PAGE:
In fact, today’s topic called for us to do an “About Me” in a creative way. So, I decided to spend an evening surrounded by a bunch of my magazines cutting out words from them that I thought represented me–who I am, where I’ve been and where I’m going. I also think this collage will serve as my 2014 vision board.


There are two quotes on the photo that are a bit tough to see, so I’ll type them out:

“What I like about young people is the potential is there but not developed yet. In a way, they’re sort of abstract.”

“I think people think I’m harder and more arrogant and cocky than I am because I know how to put on a front, but it’s nothing like who I am inside. To be honest, I’m really, overly, scarily sensitive.”

If your mental stamina hasn’t run out yet, consider joining the challenge. And, be sure to tweet me at @tyunscripted and my wonderful wildflower crew at @fromawildflower when you post. And use the hashtag #wildflowersunscripted. Don’t worry; we won’t crucify you if you miss some days. Well, at least I don’t think we will. That wasn’t part of the deal when we set this up.

Let’s write, fools.



I’m Not That Girl.

Crazy. Deranged. Out of her damn mind with a few screw loose. There are a lot of unfavorable terms we dump on women who display emotion. I’ve written about this before. And, then I wrote about it some more. But, as my sister relayed a conversation she had with a friend not too long ago, a newfound spark for the subject hit me.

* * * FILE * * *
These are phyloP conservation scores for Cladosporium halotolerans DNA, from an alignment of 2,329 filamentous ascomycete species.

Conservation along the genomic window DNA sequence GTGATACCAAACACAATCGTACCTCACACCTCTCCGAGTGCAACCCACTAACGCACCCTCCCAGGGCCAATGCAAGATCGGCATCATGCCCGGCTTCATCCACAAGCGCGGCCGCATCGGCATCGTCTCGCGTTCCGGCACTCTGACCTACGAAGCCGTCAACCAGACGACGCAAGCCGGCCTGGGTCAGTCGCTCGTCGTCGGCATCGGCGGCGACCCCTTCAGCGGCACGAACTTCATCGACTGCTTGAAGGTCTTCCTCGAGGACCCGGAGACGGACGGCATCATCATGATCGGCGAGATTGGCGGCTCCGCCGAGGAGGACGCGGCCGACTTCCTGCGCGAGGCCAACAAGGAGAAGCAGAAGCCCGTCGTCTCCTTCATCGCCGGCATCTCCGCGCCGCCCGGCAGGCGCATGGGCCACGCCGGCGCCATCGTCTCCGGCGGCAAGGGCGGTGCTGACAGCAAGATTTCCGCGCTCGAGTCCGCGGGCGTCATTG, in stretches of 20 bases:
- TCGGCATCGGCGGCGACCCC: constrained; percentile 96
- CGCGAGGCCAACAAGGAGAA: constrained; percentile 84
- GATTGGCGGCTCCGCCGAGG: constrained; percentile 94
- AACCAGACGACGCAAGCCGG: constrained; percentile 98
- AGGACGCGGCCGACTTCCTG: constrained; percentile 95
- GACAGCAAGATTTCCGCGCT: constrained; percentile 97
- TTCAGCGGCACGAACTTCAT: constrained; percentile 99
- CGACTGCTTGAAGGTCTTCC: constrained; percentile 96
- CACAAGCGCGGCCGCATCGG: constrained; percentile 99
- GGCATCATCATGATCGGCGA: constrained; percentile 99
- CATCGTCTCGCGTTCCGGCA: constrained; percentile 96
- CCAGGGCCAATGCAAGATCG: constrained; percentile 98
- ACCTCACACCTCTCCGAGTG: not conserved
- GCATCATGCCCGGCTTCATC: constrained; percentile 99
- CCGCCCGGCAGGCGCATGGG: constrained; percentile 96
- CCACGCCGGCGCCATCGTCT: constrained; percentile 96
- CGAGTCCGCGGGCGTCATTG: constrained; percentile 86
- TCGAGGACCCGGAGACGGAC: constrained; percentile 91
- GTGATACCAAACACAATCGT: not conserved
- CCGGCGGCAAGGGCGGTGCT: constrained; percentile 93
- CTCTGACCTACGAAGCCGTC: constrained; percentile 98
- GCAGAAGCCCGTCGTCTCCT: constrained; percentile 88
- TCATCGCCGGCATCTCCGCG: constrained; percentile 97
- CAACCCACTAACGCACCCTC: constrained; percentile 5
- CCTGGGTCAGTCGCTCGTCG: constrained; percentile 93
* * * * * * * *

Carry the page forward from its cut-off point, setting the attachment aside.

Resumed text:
“She said she wasn’t ‘that’ girl. She didn’t want to be ‘that’ girl. But, I told her you are a girl. Therefore you are ‘that’ girl.”

That was the advice my sister gave her friend when they were getting into the weeds about men and all the other luggage that comes along with them.

But, who is “that” girl? What the hell does that even mean? It’s certainly a term I’ve used before, whipping up this image in my mind of some woman who is needy and codependent, jealous and insecure. A woman who digs through a man’s social media accounts or drives by his house to see if he’s there when he doesn’t answer his phone. A woman so unsure of herself, so unable to find herself, that she loses all dignity and sanity when it comes to the opposite sex.